Saturday, January 16, 2010

UC@GMC - The endpoints

Ah, the touchy subject… Let me tell you what I think.

Microsoft have the leverage to learn from the best when comes to VoIP. OCS EV proves every day to be a valuable alternative to the Big Boys (and big money) solutions. I know at least one place where Nortel slashed their yearly maintenance fees 60% in desperate attempt to “distract” the College from moving to Microsoft UM and… yet this same college uses Exchange as email solution, OCS as IM solution, SharePoint as collaboration solution and so on. What would be the logical choice for VoIP in this case?

OCS on its way to mature as complete solution and yet Microsoft repeated one more time a common in the past mistake – looked in the mirror and said “yeah, we are the biggest and we know better” when comes to the endpoints. It is so typical in the IT world when one programmer write piece of code and another programmer goes like “Man, this is beautiful!” while for the rest of the world this still looks like Sumerian. I have a feeling the hardware part of OCS never left the corporate presentations until hit the market. You see, EDU sector is different. Say, in Geico, you can give the employee a banana, tell him - “This is how you make a phone call from now on” and that’s it. In EDU, we will form a committee and two focus groups to discuss “Is this a phone and can we use it in our college?”

There are three main objectives during the planning phase:  
  • To reduce or offset completely the stress when pushing major changes in the work environment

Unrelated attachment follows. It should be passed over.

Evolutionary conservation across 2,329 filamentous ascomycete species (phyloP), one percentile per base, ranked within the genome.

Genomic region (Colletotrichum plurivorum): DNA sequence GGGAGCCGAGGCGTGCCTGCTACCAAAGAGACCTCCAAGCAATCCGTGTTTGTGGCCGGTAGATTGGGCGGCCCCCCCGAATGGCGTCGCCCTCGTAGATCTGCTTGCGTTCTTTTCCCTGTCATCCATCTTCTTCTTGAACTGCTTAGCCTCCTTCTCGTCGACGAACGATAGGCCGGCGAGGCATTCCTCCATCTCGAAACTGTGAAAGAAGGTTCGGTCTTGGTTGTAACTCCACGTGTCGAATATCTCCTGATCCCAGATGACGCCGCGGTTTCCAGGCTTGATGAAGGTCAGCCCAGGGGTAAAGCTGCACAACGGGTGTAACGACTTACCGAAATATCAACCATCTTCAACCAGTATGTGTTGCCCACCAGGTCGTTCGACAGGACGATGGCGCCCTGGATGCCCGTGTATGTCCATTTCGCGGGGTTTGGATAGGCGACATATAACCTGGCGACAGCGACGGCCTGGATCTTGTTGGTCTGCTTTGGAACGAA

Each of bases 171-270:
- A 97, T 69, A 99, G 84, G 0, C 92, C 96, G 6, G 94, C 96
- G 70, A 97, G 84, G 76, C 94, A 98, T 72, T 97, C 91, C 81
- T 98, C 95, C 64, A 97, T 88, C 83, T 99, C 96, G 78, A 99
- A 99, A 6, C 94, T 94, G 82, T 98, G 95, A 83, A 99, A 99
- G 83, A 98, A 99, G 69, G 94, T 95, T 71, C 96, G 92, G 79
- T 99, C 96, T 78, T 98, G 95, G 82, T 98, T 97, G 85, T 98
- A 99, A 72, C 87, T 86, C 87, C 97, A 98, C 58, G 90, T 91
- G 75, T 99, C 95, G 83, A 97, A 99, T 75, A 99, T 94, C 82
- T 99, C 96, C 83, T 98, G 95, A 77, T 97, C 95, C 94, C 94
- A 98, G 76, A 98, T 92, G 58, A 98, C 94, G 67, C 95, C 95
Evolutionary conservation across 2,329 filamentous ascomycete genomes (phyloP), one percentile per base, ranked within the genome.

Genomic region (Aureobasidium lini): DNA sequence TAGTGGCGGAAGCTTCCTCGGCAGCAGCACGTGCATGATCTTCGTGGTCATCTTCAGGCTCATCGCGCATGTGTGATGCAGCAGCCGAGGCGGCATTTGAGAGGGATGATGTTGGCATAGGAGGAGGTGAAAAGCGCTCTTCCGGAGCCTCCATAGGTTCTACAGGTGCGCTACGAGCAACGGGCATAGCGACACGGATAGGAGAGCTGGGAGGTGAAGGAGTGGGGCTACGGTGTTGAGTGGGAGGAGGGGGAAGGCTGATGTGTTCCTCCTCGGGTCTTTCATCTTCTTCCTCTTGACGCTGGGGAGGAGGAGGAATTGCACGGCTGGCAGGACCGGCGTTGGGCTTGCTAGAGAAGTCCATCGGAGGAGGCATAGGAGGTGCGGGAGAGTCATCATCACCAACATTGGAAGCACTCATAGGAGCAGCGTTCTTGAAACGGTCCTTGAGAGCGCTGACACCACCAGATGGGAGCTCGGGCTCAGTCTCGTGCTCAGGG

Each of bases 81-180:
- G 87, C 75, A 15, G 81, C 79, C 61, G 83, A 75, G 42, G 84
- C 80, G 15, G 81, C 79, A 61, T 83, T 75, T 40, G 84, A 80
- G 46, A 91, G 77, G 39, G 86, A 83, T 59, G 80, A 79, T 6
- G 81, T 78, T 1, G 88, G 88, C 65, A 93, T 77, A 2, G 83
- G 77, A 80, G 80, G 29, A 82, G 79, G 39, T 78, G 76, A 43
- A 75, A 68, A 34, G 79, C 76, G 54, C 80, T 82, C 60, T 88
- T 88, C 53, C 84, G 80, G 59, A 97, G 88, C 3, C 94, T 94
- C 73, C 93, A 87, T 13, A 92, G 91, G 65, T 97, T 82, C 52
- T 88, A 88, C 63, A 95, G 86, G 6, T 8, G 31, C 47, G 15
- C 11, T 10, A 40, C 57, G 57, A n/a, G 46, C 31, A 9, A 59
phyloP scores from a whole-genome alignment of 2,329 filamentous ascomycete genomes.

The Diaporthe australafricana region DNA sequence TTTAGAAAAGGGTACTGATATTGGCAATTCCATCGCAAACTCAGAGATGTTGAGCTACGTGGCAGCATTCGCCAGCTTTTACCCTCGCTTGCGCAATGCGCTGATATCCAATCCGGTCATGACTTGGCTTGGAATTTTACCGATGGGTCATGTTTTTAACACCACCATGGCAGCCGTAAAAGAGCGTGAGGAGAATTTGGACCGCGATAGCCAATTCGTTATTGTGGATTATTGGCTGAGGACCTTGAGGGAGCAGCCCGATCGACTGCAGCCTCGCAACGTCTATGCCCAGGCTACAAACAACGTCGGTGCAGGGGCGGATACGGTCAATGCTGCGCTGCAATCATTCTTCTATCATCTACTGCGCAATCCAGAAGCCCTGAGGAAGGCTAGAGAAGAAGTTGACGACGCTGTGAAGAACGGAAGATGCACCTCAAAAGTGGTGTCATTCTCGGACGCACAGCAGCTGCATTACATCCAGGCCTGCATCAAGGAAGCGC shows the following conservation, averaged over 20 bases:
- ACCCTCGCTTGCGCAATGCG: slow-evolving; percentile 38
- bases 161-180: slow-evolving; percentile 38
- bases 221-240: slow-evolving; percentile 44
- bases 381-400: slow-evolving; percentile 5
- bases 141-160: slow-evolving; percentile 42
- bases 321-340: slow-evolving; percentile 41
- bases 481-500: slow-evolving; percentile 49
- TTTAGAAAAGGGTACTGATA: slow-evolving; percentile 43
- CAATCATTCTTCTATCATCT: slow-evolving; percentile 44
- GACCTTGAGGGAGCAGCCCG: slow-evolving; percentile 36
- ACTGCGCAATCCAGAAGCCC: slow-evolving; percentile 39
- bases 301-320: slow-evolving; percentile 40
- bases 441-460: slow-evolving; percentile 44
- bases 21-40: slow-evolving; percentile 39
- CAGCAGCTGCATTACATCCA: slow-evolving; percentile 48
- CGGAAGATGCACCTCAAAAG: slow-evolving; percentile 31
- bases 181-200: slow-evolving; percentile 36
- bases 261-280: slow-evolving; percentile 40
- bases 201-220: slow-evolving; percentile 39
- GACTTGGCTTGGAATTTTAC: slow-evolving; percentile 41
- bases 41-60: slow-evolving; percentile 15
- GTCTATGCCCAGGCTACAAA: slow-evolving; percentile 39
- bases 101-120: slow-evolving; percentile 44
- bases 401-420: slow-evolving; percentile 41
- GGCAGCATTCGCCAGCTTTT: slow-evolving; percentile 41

• To complete the deployment with the lowest TCO thus achieving fastest ROI
  • To achieve maximum savings of MRC
Back in the days, when I told my boss that we need to place a $500 phone on the desk of an entry clerk that makes less than a $20,000 per year, he sent me to take a drug test and began listen only when I introduced endpoint for less than $80. Besides, Snom 300 series looks like a phone, feels like a phone and works like a phone.
We did some ‘physiological” tests. Catalina devices were introduced to different categories in our college. Needless to say, IT folks absolutely love it; the CIS faculties were OK with it and the rest – “Take this thing away from my desk, now!” When Snom 300 was introduced, all we got is “Ah, I have new phone.” And of course, with Tanjay we got “Can I keep it” and the answer is “No! It is too expensive and you will never use even 10% of the features.”
All our executives have Tanjay not because it looks cool but because it introduces features unseen before. It is simply the ultimate collaboration tool one could have on its desk. Let say the CFO calls branch office Director to discuss a budget request from the Dean. At some point the Director will say – “You know, I see the Dean is available, let’s escalate this call to a conference…” and all this from a phone device. Beautiful!
Down on the floor, all we have is “Georgia Military College, Business Office. How may I help you?”

1 comment:

Chris Norman said...

Good feedback for the folks at MS. You are probably right with some heads being stuck in the sand when they first released OCS when it comes to endpoints. I think as look at the the relationships MS is building in realtion to products that this will be changing in the near future. Nice blog by the way keep the posts coming.